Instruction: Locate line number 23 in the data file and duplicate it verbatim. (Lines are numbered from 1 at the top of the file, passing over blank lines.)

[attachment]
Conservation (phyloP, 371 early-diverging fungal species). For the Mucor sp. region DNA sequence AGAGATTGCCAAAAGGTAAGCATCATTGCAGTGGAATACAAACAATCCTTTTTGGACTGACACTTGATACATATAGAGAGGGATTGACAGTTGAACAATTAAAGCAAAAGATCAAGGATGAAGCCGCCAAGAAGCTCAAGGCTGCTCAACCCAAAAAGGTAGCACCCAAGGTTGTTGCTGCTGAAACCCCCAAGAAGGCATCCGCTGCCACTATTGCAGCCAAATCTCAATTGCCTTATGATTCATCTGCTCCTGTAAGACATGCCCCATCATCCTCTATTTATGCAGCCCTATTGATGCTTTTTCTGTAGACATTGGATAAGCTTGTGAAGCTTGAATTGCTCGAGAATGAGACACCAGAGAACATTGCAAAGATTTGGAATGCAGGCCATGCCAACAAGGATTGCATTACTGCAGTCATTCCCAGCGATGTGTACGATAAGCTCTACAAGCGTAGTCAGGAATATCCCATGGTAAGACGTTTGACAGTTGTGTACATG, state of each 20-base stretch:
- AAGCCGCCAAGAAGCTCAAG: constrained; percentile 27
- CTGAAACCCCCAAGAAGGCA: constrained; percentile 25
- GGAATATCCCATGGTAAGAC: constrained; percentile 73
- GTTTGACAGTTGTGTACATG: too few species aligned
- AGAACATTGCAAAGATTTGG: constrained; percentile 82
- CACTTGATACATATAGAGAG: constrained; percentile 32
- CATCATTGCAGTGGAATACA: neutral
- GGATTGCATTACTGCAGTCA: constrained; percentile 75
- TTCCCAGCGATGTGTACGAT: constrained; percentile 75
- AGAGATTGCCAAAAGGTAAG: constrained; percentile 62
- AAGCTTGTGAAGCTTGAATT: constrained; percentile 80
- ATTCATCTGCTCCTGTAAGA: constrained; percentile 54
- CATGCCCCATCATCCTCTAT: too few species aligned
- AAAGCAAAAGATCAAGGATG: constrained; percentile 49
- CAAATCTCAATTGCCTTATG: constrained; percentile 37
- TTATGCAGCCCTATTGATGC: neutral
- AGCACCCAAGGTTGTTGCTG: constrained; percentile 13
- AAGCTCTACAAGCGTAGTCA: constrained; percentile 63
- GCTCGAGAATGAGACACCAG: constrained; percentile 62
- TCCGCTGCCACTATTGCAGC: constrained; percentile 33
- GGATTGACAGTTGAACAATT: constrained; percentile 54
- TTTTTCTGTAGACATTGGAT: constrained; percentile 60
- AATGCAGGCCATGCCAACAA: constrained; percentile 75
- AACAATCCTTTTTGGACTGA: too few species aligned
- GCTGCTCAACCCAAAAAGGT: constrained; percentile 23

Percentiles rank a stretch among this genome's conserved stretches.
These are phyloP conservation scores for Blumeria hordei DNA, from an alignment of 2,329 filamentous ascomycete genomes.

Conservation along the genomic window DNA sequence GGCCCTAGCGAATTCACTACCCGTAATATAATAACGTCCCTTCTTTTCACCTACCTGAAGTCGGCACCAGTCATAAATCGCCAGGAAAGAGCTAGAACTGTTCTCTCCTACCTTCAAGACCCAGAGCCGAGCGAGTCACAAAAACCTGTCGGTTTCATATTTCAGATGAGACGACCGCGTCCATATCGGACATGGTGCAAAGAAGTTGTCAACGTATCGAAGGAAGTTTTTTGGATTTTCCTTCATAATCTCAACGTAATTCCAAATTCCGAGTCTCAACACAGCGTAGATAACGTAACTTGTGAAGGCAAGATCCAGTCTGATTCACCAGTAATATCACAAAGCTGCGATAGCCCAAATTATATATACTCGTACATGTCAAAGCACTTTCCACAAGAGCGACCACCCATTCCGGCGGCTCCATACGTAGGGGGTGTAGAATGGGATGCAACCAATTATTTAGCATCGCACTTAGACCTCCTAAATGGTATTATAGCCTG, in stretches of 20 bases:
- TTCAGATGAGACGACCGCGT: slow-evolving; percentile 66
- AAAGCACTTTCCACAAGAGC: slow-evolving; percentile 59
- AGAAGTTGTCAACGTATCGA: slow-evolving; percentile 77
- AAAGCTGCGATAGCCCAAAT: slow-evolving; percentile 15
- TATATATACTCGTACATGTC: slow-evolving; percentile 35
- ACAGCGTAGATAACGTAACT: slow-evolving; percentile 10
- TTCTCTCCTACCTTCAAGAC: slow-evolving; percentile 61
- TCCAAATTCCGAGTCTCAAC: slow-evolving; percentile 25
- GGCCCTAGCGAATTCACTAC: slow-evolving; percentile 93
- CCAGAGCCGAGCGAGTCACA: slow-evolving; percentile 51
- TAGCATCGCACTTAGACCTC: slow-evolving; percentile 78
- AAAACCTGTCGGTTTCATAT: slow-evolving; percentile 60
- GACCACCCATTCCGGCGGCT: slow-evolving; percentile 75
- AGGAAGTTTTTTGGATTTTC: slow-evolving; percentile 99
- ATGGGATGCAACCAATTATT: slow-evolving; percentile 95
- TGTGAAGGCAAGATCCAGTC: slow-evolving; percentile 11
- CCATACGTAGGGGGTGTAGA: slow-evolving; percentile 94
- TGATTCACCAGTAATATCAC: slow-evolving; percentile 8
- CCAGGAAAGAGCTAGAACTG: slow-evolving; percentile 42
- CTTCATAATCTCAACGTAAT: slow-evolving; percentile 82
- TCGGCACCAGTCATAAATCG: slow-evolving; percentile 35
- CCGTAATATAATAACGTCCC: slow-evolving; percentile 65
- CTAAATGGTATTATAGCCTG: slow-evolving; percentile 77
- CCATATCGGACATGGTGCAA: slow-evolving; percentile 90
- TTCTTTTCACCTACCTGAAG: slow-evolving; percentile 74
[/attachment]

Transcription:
- TTTTTCTGTAGACATTGGAT: constrained; percentile 60